2 years, 5 months ago.

How do I manage the code in my local repository?

Greetings!

First of all, my apologies for a question that is not only totally noob to Mbed, but noob to version control - as I have been using both for about a week.

My target system is the micro:bit, and I have been doing some sample coding with a copy of the "simple animation" code so that I can understand how to work with the display. I am doing this because the documentation on how to handle the display bitmaps is, (ahem!), less than crystal clear.

Viz.: https://lancaster-university.github.io/microbit-docs/ubit/display/#using-the-display which references the MicroBitImage data type here at https://lancaster-university.github.io/microbit-docs/data-types/image/

If you want, I can discuss my questions/issues with the documentation itself in a different thread.

As a result, I took the "simple animation" code and played around with it, saving it and dropping it on the micro:bit to see what would happen. I created several different compiled .hex files and ran them to see what the effects of manipulating the bit-strings would be.

Having satisfied myself that I understood it - at least in part - I decided to play around with revisions and "committing" changes, since revisions to my working code did not happen automatically each time I saved. I suspect that the reason for this is that in a "real" development environment, programmers want to "fuss around" with code without having four-zillion revisions in their local repository - that might well end up in the master repository.

In any event, I tried a "test" commit. And - after being prompted to commit half the known universe - including damn-near every library in existence, I finally was able to get a "committed" revision.

My setup: Win7 Pro 64 bit, updated as of this current date. Firefox 64 bit, also current. A micro:bit that is my test bed, and the target of my compilations.

I have "imported" a number of programs (projects?), from the sites that allow folks like me to import simple programs to experiment with.

I am not - insofar as I know - using any remote repositories for version control.

Questions:

  • Having messed around with a particular "project"/"program", can I delete it and all it's revisions?
  • Can I "un-commit" a revision in my local repository?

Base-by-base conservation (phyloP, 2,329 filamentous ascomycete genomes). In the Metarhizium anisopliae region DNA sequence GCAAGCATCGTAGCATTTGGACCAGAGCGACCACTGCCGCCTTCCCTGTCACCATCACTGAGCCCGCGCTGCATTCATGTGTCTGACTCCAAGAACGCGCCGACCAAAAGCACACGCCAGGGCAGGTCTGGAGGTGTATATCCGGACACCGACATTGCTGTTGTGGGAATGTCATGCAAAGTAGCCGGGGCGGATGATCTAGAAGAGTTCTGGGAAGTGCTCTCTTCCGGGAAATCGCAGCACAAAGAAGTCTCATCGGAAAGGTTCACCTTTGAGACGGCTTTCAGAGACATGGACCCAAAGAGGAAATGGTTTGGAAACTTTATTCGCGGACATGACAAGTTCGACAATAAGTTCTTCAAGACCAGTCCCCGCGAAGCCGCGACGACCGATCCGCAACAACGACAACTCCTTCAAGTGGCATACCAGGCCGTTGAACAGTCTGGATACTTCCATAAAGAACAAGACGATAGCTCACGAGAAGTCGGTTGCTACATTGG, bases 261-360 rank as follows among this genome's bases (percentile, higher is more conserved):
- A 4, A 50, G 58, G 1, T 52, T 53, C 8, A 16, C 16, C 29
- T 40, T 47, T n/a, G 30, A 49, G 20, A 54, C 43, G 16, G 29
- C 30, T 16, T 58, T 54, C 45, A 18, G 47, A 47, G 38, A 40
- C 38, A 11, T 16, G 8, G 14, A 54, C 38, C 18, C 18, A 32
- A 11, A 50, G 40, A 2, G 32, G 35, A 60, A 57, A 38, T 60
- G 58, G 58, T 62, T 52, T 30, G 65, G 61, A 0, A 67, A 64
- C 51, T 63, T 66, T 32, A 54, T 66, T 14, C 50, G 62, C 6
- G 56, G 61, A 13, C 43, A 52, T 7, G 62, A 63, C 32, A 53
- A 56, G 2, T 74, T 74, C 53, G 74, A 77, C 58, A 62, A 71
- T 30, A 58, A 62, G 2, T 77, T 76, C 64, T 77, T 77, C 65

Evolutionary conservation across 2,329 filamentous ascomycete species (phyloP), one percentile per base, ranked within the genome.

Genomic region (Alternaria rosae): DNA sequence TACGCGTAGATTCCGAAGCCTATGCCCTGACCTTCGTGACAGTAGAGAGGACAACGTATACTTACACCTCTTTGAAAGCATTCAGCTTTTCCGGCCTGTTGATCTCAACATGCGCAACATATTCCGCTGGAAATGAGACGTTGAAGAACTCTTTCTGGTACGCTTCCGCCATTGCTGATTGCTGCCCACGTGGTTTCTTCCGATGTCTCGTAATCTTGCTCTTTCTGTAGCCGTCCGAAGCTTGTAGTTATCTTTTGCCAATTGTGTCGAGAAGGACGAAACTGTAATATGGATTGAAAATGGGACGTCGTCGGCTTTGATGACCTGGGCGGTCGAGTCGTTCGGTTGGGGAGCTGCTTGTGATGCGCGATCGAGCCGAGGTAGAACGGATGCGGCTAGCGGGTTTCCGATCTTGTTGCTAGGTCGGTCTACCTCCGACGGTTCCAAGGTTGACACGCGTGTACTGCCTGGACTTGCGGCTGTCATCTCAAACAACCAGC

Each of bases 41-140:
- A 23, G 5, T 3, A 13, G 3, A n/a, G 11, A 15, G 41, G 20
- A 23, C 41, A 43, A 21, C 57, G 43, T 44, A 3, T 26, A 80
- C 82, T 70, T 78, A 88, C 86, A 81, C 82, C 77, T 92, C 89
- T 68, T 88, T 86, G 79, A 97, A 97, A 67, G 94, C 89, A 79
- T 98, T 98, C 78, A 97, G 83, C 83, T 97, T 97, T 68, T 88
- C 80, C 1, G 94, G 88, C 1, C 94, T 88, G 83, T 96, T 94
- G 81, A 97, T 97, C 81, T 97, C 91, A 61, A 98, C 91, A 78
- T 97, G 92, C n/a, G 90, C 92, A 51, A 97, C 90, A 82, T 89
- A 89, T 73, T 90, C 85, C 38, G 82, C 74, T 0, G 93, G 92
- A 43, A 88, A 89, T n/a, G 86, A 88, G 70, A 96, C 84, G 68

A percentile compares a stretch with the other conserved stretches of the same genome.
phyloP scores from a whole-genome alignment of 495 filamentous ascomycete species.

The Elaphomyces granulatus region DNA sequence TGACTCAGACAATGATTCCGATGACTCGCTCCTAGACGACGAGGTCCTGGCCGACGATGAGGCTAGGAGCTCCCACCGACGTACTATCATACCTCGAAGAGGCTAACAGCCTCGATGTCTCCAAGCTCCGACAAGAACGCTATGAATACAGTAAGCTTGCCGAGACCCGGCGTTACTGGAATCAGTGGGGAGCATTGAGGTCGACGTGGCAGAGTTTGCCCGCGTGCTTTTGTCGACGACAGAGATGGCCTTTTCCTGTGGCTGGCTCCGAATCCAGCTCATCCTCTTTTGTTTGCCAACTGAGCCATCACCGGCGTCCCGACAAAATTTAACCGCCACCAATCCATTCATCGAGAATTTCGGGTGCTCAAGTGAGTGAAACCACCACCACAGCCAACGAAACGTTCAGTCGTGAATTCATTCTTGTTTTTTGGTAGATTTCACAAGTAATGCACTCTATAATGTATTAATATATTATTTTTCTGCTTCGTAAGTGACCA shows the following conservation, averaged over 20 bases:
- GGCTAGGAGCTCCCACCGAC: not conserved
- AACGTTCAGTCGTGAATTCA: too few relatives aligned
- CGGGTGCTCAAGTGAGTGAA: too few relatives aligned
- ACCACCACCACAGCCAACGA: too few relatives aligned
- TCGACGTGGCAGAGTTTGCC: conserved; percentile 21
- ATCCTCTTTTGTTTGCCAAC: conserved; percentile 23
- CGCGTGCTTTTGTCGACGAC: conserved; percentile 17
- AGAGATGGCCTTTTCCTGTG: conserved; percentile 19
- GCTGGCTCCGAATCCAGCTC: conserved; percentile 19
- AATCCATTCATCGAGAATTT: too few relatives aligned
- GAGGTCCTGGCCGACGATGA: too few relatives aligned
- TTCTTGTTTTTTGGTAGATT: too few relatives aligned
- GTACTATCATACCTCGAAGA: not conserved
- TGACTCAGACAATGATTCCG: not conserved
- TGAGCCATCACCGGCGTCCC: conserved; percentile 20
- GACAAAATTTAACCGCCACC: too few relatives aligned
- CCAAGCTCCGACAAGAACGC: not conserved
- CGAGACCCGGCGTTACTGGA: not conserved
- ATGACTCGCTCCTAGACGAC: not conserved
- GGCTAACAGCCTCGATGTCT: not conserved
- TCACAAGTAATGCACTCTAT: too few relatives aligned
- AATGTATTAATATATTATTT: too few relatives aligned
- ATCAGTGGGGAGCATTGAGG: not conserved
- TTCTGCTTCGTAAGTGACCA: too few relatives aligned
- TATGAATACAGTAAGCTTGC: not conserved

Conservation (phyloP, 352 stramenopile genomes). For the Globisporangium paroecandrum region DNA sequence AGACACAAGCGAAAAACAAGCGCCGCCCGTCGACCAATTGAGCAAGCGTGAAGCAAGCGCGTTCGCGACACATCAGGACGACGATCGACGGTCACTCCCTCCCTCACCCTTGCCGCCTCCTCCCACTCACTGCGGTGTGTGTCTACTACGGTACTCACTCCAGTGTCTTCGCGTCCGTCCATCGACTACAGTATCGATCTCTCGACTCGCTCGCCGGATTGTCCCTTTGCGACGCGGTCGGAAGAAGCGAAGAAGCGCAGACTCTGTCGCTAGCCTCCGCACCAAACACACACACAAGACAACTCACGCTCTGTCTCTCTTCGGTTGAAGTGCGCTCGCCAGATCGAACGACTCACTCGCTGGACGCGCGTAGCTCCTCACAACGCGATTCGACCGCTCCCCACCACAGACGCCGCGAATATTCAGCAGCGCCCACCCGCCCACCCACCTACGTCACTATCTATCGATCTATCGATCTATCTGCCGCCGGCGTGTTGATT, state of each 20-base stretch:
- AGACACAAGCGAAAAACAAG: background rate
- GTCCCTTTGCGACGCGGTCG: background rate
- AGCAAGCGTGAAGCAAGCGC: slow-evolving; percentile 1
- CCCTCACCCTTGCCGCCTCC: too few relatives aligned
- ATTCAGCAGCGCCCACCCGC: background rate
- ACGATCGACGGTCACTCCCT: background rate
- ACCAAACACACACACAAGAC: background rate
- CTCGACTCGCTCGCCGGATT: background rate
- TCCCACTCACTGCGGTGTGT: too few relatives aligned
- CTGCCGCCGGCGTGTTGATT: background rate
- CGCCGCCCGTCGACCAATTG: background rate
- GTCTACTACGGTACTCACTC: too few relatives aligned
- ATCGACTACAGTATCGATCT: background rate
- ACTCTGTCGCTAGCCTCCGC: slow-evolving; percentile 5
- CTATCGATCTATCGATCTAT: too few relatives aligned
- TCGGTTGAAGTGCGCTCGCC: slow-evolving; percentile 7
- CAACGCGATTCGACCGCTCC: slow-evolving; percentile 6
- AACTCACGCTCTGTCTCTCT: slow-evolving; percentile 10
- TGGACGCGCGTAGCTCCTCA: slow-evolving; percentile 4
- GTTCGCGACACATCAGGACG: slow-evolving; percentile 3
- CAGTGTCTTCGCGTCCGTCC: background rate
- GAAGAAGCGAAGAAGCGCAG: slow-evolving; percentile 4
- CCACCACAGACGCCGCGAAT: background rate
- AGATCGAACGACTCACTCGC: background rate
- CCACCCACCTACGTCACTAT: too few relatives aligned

• Where is the local repository located? (in case I want to back it up, for example.)
  • Assuming the libraries are current, as downloaded, is it possible to commit a change without committing every library on my machine? Or is that only necessary for the first commit?

Thanks again for your patience with my ignorance.

Jim "JR"

1 Answer

2 years, 5 months ago.

Hi Jim,

In regards to the MicroBit documentation, I would definitely raise a GitHub "Issue" on their GitHub repository here: https://github.com/lancaster-university/microbit-dal/ . You can create an issue and detail all of your concerns on their repository with the following link (if you have a GitHub user account): https://github.com/lancaster-university/microbit-dal/issues/new

For the online compiler program management and revision system, I would first like to point out this tutorial to you: https://os.mbed.com/docs/latest/tutorials/publishing-code.html

Now to answer your questions:

  1. You can delete your project/program from the online compiler by right-clicking on the project name and selecting "Delete..." - this will however only delete the "local" repository from your online compiler. If you "published" this program to your user profile, you will still be able to see it on your user page, for example: https://os.mbed.com/users/jplunkett/code/jenny-test/
  2. I would read through the following documentation to learn how you can "switch" between commits/revisions in your repository here: https://os.mbed.com/handbook/Compiler-Version-Control
  3. The local repository in your online compiler (assuming you have not published it to your user page as in the first bullet) is located in the server space we have for our os.mbed.com users. If you would like to backup your repository to your computer you can use our offline Mbed CLI, here are some instructions on how to get started with the offline Mbed CLI: https://os.mbed.com/docs/latest/tutorials/quick-start-offline.html
  4. Your first commit for your program will include all files that have been changed/added since the repository was created. If you did not make any changes to your program's libraries then the next commit you have will not include change information regarding those libraries. Commiting your code creates a snapshot of your code at a point in time, that you can put a message against. It allows you to compare versions for differences and go back to them in the future (source).

I'm happy to answer any of your questions, so please let me know if you need anything!

- Jenny, team Mbed

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Accepted Answer